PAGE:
remapping the portions of the glazing to the correct wall panels, which are also sliced. Finally, it is
interesting to include a capability to handle walls with holes, which imposes a challenge in the
construction of an Open Studio-compatible model.
MoNGeometrija 2018, Novi Sad, Serbia
Fig. 6. Some slivers (inside the yellow circles) created by the triangulation procedure performed in Dynamo (left)
had to be removed when the building was converted to an OpenStudio model (right, visualisation in Sketchup).
Once these improvements are made, further studies involving real building data will be useful to evaluate
the accuracy of the presented glazing design method over the conventional glazing design by window-
to-wall ratio. In these studies, the glazing as well as the whole building model will be designed to match
the actual building as precise as possible. A comparison will then be done and an analysis will be
performed between the energy analysis results of the models with glazing ratio, the presented bespoke
glazing mechanism, as well as the monitored data from the actual building.
This project is funded by a Leverhulme Trust Research Project Grant (Grant No. RPG-2016-016).
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[2] Chatzivasileiadi, A., Lannon, S., Jabi, W., Wardhana, N. M., Aish, R. (2018), Addressing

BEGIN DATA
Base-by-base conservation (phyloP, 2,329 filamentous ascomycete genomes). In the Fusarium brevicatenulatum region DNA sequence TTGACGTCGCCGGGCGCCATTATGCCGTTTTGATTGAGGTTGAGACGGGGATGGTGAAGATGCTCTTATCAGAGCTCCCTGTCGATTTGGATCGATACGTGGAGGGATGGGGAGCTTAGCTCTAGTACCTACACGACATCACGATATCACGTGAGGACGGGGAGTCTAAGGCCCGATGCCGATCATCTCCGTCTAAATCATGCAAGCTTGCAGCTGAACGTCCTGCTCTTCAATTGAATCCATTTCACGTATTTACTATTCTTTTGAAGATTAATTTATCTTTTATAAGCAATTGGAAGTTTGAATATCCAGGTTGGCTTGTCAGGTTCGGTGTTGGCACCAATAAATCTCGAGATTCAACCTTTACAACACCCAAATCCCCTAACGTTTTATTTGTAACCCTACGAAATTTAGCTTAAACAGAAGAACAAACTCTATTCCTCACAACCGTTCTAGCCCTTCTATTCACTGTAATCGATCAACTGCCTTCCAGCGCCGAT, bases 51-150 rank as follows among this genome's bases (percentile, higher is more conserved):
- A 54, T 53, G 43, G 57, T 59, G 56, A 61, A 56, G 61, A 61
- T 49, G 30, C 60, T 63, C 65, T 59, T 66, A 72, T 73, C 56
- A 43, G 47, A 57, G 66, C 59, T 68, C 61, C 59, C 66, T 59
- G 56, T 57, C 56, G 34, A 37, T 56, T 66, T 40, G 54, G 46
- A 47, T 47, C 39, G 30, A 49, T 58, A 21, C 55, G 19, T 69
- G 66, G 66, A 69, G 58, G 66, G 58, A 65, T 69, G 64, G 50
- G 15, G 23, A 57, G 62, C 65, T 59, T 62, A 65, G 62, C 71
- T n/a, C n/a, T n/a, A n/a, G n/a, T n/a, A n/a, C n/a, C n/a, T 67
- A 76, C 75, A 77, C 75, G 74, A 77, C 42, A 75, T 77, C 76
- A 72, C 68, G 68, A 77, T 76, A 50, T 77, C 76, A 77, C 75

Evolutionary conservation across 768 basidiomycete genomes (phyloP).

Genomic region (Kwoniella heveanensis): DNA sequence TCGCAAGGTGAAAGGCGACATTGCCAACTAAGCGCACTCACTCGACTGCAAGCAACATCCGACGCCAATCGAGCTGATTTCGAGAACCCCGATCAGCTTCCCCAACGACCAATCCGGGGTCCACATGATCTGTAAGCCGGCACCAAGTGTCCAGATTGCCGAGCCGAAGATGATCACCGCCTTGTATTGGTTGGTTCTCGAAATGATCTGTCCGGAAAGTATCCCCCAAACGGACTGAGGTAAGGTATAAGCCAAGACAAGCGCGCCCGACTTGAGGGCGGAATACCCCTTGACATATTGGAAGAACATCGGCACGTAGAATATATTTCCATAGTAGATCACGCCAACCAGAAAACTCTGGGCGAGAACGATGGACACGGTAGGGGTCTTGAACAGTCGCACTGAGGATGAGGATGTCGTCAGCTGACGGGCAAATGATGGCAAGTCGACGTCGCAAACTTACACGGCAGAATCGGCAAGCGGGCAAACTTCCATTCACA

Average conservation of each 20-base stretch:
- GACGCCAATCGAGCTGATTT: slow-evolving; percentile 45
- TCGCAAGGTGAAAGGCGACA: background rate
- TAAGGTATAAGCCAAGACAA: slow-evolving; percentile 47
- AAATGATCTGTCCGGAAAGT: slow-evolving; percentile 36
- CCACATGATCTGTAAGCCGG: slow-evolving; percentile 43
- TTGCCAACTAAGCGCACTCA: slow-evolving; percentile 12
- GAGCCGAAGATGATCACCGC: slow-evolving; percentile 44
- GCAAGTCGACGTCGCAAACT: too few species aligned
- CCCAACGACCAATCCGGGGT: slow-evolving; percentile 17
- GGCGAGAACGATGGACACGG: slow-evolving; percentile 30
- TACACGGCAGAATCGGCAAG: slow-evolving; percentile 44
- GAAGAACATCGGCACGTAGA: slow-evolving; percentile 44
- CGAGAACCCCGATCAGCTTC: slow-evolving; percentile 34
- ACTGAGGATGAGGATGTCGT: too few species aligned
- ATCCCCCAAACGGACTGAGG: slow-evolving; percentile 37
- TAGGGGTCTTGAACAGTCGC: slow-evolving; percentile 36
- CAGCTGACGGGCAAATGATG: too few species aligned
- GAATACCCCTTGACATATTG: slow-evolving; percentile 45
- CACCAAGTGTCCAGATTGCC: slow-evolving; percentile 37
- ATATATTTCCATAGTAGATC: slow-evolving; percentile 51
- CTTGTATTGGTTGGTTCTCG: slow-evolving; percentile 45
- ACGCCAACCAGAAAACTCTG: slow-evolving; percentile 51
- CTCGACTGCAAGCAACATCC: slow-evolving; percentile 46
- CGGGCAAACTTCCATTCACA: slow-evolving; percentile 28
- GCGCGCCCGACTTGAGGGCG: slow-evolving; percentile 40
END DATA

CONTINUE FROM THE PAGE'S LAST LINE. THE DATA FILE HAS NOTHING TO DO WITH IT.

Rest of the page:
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... From the four path- ways explored, the NMT pathway using Topolog- icEnergy was able to model and handle complex ge- ometry and produce reliable results, while benefit- ting from the advantages of NMT. As shown in figure 6, the workflow consisted of (a) modelling the exter- nal envelope and the glazing design on a flat surface, (b) mapping the glazing unto the curved wall, (c) sub- dividing and planarizing the wall and mapped glaz- ing into a set of wall panels and windows, (d) slicing the building into multiple stories, and finally (e) send- ing the model to OpenStudio/EnergyPlus for energy analysis ( Wardhana et al. 2018) Modelling the external envelope and the glazing design on a flat surface. We start by creating a series of circular wires that are then lofted into a surface. ...